Nigeria’s Dame Anionwu handed key role at King Charles’ coronation
Prof Dame Elizabeth Anionwu, a former nurse recently appointed to the Order of Merit is the first British of Nigerian descent to be handed a key role in British coronation ceremony as she has been selected to carry the Orb during the coronation Ceremony of King Charles on May 6.
The Sovereign’s Orb, representing the monarch’s power and God’s granting of that power to the monarch, is a round hollow sphere of gold adorned with a cross.
The Orb was designed by the royal goldsmith, Sir Robert Viner, for the Coronation of King Charles II. In 1671, Colonel Thomas Blood attempted to steal the Sovereign’s Orb along with the other Crown Jewels.
During the Coronation, the Archbishop of Canterbury places the Orb in the monarch’s right hand, then the Orb is placed on the altar before the monarch is crowned.
Prof Dame Elizabeth Anionwu is UK’s first sickle cell and thalassemia nurse specialist and Campaigner for a statue of Mary Seacole.
Mary Seacole was the first named memorial of a Black Woman in the UK.
Dame Elizabeth Nneka Anionwu OM DBE FRCN (born Elizabeth Mary Furlong; 2 July 1947) is a British nurse, healthcare administrator, lecturer, and Emeritus Professor of Nursing at the University of West London.
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In 1979, Anionwu became the United Kingdom’s first sickle-cell and thalassemia nurse specialist, helping establish the Brent Sickle Cell and Thalassaemia Counselling centre with consultant haematologist Milica Brozovic. In 1998, by then a Professor of Nursing, Anionwu created the Mary Seacole Centre for Nursing Practice at the University of West London. She holds the Order of Merit, was appointed a Dame Commander of the Order of the British Empire and is a Fellow of the Royal College of Nursing (RCN). She retired in 2007, and in 2016 she published her memoirs, Mixed Blessings from a Cambridge Union.
Elizabeth Nneka Anionwu was born Elizabeth Mary Furlong in Birmingham, England, to an Irish mother and a Nigerian father. Her mother, Mary Maureen Furlong, was in her second year studying classics at Newnham College, Cambridge University.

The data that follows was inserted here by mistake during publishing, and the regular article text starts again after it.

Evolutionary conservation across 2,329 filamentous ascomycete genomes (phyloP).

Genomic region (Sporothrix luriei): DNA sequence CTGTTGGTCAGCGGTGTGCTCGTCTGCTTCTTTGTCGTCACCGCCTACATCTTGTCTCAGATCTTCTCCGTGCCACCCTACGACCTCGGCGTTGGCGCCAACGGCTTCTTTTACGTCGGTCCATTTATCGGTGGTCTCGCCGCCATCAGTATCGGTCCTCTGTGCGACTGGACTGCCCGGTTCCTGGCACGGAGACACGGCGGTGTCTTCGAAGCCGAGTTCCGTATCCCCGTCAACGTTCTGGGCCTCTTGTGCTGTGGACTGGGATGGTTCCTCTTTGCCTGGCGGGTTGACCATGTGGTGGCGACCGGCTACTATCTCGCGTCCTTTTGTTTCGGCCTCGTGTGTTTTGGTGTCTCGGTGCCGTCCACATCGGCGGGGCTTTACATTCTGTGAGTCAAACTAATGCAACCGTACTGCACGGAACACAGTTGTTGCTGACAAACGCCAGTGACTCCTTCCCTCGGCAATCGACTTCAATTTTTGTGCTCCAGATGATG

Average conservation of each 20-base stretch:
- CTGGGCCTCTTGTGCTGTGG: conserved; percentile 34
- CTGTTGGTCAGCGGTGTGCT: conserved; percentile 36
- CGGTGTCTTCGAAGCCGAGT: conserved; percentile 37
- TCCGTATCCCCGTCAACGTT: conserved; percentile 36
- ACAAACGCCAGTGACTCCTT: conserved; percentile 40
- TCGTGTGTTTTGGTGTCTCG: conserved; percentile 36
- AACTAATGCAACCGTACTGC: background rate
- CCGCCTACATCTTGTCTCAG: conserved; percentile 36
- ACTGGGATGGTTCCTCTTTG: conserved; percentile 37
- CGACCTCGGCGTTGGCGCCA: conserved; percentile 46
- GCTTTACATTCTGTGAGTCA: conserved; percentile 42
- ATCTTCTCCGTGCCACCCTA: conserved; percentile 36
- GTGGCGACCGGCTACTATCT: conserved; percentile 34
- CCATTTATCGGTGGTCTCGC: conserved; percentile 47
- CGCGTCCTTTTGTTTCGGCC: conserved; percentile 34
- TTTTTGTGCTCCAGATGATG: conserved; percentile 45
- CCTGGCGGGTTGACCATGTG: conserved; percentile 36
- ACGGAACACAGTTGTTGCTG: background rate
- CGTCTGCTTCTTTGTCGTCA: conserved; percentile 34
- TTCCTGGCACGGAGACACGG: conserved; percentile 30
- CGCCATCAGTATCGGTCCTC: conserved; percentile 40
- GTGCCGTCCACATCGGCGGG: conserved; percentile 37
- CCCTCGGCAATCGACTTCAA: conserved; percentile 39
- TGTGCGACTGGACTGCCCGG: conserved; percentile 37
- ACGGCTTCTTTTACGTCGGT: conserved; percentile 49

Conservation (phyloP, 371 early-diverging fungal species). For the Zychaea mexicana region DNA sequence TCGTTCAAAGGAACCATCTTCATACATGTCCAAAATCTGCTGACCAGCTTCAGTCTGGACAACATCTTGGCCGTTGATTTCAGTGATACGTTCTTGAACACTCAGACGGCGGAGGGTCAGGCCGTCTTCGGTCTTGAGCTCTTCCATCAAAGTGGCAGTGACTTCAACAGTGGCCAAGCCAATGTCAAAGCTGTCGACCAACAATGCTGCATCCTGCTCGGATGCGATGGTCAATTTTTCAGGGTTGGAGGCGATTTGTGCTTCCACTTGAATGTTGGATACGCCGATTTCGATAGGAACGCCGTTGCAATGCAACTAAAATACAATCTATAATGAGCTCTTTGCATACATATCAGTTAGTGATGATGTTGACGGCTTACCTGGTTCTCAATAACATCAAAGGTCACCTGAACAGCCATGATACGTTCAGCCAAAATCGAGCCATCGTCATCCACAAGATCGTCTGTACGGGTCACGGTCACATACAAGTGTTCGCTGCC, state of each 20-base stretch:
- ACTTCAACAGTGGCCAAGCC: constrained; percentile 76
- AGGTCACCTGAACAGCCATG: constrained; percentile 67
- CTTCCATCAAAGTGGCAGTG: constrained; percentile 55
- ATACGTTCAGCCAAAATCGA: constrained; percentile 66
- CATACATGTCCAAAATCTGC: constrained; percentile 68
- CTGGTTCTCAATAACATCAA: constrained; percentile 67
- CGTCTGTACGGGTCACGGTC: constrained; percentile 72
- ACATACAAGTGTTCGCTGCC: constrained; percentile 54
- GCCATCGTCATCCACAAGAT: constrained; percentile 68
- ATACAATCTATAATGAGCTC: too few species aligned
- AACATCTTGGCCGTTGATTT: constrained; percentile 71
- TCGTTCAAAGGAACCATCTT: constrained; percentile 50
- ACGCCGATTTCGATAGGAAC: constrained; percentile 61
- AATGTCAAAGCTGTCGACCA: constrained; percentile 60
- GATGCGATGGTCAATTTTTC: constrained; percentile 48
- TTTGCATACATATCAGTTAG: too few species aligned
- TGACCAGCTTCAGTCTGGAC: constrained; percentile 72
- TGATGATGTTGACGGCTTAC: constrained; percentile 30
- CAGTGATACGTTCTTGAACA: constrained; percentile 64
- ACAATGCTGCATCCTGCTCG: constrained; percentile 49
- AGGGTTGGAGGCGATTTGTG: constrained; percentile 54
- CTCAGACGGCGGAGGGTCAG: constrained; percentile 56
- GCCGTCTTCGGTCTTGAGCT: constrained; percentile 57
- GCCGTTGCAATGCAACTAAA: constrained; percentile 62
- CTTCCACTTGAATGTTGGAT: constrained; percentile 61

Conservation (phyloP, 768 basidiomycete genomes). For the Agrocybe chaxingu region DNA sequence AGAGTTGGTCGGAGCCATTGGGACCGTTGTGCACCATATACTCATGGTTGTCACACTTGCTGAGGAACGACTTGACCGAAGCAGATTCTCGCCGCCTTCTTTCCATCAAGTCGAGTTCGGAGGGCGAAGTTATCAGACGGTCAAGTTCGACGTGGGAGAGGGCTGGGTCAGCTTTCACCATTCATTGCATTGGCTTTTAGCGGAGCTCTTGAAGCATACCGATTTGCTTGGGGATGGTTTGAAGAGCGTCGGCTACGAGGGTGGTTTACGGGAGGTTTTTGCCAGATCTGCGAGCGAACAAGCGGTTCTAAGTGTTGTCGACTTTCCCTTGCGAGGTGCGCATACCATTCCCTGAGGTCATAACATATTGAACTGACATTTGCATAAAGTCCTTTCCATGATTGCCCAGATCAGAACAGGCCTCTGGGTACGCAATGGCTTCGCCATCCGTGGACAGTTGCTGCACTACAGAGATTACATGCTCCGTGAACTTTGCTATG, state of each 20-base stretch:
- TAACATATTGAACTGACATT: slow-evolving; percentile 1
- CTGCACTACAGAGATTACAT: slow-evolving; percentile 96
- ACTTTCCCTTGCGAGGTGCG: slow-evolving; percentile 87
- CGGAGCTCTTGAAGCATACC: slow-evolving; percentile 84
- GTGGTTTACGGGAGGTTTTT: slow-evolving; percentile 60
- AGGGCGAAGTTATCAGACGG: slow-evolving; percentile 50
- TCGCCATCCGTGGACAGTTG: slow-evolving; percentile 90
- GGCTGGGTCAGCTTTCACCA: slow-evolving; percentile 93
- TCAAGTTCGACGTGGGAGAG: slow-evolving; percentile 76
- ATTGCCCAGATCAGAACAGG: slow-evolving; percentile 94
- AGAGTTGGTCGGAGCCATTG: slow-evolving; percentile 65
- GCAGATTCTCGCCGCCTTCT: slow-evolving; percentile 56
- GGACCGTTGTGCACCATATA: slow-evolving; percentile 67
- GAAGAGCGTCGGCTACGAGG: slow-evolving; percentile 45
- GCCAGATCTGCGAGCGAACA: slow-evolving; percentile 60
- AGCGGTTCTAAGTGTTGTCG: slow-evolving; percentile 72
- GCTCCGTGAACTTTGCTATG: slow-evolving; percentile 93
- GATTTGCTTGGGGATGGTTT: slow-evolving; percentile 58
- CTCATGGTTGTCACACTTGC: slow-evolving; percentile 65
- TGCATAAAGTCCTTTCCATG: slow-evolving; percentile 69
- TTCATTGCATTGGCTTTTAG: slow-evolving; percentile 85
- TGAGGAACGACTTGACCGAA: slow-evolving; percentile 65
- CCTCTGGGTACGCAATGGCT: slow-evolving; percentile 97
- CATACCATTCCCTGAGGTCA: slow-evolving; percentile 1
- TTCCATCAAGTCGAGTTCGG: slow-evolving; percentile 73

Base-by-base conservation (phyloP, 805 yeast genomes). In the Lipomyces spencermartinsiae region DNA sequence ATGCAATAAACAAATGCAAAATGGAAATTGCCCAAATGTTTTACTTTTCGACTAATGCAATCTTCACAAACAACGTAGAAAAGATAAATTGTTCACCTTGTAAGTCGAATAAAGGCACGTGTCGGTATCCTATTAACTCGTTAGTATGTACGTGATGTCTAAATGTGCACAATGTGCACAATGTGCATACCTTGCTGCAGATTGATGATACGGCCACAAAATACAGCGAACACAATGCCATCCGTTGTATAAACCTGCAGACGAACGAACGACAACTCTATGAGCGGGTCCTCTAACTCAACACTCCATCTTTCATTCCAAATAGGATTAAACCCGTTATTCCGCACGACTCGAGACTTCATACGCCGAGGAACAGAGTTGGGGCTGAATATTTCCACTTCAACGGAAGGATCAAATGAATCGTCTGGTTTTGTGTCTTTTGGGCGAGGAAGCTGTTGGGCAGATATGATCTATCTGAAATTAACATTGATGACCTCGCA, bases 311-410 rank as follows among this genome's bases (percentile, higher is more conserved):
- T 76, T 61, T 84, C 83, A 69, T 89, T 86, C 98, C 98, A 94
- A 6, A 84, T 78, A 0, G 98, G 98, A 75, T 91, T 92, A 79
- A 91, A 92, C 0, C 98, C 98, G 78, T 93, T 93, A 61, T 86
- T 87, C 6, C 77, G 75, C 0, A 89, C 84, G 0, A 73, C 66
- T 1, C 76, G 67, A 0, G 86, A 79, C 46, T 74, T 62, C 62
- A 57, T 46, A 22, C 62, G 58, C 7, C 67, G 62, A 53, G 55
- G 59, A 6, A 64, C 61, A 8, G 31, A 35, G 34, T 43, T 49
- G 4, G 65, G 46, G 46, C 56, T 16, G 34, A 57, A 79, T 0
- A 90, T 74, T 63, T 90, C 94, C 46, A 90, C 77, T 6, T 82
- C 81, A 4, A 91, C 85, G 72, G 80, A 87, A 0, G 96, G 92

Her father, Lawrence Odiatu Victor Anionwu, was studying law at Cambridge University.
Her upbringing had been heavily affected by moving between institutions and family. She spent just over two years living with her mother, a relationship that ended when her stepfather, who did not accept her and drank heavily, started to physically abuse her. She was placed in a catholic children’s home where she was cared for by nuns, including several years in the Nazareth House convent in Birmingham.
Following an unsettled childhood she qualified as a nurse, then health visitor. Shortly before her 25th birthday she suddenly found her father: barrister and former Nigerian Ambassador to Italy and the Vatican, Lawrence Anionwu. She was to visit Nigeria frequently and later changed her surname to Anionwu.
Anionwu began her nursing career inspired by a nun who cared for her eczema. At the age of 16, she left school with seven O-levels and started to work as a school nurse assistant in Wolverhampton.
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She continued with education to become a nurse, health visitor, and tutor. She travelled to the United States to study counselling for sickle-cell and thalassemia centres as courses were not then available in the UK.
In 1979 she worked with Dr Milica Brozovic to create the first UK sickle-cell and thalassemia counselling centre in London Borough of Brent. This was the first of over 30 centres in the UK using the Brent Centre as a model.
In 1990 she was a lecturer at the Institute of Child Health, University College London, later promoted to senior lecturer. With the help of Professor Marcus Pembrey, Anionwu taught a course at University College London for National Health Service (NHS) staff members who worked with communities affected or at risk of sickle-cell disease, cystic fibrosis, Tay–Sachs disease and thalassaemia.
Anionwu was appointed dean of the School of Adult Nursing Studies and Professor of Nursing at University of West London. Here she created the Mary Seacole Centre for Nursing Practice at the University of West London, retiring in 2007. In 2001, Anionwu, along with Professor Atkin, wrote The Politics of Sickle Cell and Thalassemia.
In 2005, she wrote, A Short History of Mary Seacole. In 2003 she became a Trustee and subsequently vice-chairperson of the Mary Seacole Memorial Statue Appeal. Following the unveiling of the statue at St Thomas’ Hospital in June 2016 she was appointed a Life Patron of the Mary Seacole Trust.